Last night my little one, age four and a half, was having bad dreams. He wanted to go back to sleep, but the dreams continued to form in his mind as he tried to fall asleep.
I whispered to him that we could make a new dream, one he liked. Sometimes that seems to help. We can imagine something lovely happening, and he’ll feel a little better.
But tonight it was “Make it stop! Make it stop!”
Laying in bed with him, half asleep, I tried to reassure him, to hold him. I said “I don’t know how to make it stop, honey…” But then I realized I actually do know how.
I’ve talked with him before about breathing, and how it makes life easier when you’re really scared or sad. (Try to maintain a state of "freaking out" while really breathing; it’s hard!) We talk sometimes about being "discombobulated" and how to get back to being, as he says, ‘bobulated.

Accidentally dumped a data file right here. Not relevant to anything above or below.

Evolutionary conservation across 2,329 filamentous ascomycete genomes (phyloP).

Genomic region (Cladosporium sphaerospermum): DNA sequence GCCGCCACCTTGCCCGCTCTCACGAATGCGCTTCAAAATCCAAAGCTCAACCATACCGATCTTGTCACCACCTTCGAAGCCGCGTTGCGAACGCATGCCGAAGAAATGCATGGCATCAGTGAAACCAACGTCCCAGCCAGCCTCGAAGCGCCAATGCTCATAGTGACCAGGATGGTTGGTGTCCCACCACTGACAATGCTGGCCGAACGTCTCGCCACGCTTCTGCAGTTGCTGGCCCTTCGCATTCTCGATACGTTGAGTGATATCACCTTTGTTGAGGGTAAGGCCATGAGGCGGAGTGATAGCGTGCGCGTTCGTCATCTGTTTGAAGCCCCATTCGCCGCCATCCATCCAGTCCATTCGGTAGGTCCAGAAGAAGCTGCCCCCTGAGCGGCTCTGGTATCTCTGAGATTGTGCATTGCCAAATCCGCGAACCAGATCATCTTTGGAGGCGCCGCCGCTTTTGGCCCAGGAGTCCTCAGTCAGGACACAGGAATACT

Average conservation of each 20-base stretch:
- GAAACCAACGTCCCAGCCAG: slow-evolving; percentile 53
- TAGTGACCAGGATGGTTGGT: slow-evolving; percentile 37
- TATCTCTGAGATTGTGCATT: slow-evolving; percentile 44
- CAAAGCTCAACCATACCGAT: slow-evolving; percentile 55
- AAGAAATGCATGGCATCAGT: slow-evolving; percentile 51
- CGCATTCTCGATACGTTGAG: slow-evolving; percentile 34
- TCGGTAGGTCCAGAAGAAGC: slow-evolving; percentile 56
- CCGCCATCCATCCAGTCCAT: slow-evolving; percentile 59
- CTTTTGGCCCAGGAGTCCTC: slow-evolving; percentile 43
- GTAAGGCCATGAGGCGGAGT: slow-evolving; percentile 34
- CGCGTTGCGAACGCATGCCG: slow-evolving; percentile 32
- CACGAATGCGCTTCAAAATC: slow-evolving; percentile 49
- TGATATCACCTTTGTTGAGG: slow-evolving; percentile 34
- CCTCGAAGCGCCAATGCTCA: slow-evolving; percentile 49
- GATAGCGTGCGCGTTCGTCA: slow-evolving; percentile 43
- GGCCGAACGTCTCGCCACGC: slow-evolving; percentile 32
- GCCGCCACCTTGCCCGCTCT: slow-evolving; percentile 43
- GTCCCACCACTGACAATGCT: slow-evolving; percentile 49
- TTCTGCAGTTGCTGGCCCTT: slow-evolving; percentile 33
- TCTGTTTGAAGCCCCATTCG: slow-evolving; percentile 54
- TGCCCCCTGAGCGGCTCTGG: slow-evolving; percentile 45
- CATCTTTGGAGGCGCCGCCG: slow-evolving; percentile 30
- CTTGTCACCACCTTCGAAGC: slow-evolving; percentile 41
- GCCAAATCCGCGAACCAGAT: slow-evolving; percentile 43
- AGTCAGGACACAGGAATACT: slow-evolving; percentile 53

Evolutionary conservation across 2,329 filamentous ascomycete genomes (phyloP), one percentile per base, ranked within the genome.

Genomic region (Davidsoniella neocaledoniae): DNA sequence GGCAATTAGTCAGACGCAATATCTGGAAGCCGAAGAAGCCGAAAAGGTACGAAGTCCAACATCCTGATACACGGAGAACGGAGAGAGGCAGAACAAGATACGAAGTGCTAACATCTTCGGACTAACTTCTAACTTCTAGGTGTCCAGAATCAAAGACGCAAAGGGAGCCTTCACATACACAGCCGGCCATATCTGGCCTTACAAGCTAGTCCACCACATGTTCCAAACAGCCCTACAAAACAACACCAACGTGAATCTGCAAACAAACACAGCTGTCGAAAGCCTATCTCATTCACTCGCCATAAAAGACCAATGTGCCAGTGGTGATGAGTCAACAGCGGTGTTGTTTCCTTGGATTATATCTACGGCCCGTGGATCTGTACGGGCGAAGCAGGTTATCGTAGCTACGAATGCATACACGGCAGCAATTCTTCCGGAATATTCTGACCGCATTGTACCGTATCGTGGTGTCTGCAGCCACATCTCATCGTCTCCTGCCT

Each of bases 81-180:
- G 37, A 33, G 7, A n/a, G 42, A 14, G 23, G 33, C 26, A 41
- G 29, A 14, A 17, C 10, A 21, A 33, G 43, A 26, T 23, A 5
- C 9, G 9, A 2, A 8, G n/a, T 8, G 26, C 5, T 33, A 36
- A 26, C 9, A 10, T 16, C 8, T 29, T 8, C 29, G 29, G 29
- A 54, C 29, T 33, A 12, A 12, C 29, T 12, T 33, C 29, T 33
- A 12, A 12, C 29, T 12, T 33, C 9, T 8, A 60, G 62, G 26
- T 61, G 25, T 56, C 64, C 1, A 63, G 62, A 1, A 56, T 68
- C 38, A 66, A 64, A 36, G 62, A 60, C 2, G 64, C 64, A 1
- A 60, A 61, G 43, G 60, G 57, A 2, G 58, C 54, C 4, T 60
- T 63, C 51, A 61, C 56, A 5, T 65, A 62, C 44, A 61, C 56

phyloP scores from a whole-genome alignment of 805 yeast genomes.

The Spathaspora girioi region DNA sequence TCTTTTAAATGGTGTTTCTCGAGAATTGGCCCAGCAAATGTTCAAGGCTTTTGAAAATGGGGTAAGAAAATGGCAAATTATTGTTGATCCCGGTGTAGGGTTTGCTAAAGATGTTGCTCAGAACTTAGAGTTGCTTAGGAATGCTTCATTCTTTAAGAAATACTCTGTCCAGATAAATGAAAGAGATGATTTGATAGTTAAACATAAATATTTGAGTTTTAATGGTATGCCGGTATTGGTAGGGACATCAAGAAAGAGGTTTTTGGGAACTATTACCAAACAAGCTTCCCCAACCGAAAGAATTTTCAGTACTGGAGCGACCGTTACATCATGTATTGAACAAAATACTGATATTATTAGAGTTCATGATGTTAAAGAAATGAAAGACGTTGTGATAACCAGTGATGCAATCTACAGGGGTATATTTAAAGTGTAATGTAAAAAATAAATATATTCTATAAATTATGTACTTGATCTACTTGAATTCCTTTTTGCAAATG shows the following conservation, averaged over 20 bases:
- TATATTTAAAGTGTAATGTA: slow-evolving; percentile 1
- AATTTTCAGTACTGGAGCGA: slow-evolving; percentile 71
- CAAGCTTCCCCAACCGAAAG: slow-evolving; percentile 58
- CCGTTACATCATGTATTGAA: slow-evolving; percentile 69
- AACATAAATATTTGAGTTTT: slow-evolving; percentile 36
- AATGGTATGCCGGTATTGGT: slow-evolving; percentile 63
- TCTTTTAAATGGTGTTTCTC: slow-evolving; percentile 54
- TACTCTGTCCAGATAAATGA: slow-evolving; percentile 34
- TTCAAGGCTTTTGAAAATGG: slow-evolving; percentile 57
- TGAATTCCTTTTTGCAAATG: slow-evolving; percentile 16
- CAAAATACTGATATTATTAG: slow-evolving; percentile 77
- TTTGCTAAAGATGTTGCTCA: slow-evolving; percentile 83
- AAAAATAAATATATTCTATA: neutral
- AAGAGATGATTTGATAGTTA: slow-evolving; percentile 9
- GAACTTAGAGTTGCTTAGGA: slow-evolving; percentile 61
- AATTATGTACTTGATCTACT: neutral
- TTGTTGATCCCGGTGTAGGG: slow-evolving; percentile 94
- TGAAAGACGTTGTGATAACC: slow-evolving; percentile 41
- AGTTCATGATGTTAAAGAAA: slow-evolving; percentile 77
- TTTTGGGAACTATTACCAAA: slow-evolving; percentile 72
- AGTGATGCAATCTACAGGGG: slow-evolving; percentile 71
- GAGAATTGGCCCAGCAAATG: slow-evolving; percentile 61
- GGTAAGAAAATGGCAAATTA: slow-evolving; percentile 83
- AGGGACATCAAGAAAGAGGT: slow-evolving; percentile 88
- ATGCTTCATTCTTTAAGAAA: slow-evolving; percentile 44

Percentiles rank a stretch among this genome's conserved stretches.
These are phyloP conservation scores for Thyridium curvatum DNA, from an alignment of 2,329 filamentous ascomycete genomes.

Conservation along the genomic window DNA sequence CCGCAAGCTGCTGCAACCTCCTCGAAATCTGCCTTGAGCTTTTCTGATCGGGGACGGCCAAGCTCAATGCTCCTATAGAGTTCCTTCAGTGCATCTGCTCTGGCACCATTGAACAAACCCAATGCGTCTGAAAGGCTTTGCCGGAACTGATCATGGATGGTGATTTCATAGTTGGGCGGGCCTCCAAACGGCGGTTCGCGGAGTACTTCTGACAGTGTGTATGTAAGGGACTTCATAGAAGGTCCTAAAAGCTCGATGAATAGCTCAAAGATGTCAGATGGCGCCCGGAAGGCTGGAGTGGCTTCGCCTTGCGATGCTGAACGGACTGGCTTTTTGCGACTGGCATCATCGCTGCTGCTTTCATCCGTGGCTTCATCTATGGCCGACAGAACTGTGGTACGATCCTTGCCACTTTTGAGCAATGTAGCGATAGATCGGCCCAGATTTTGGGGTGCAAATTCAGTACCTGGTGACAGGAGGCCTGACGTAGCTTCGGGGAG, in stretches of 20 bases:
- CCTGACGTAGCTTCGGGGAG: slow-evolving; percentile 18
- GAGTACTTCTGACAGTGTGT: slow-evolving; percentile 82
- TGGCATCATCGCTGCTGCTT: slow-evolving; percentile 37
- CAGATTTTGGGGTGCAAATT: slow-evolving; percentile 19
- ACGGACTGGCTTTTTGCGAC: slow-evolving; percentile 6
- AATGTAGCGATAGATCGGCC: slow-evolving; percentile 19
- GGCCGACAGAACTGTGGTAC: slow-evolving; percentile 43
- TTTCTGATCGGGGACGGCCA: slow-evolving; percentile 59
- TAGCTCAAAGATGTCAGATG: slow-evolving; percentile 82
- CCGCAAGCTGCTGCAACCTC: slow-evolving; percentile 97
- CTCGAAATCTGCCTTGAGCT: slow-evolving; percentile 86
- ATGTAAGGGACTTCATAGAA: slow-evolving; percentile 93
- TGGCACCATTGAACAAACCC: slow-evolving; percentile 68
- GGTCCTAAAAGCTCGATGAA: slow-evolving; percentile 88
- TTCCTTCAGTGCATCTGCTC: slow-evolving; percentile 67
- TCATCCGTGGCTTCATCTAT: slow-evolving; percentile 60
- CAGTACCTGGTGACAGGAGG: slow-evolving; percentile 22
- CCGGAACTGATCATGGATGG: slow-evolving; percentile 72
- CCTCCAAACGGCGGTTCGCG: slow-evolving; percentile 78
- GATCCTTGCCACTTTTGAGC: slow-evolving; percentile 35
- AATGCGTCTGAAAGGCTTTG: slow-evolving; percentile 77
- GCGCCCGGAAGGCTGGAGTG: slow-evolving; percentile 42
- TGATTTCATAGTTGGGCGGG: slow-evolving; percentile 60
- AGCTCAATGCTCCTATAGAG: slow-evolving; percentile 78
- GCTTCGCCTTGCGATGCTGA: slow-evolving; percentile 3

So it wasn’t an entirely foreign thing to him when I said this.
“Actually, I do know a way, but it’s hard.” (“What?” he said.) “You need to breathe, and pay attention to the breath, and nothing else.”
I couldn’t believe I was telling him this, and he was listening. “You can count the breaths. That can help.”
I whispered “One, two, three. Count to three, or five, or ten, and when you get scared again, start over.”
And I held him while he quieted his mind, and went to sleep. Amazing.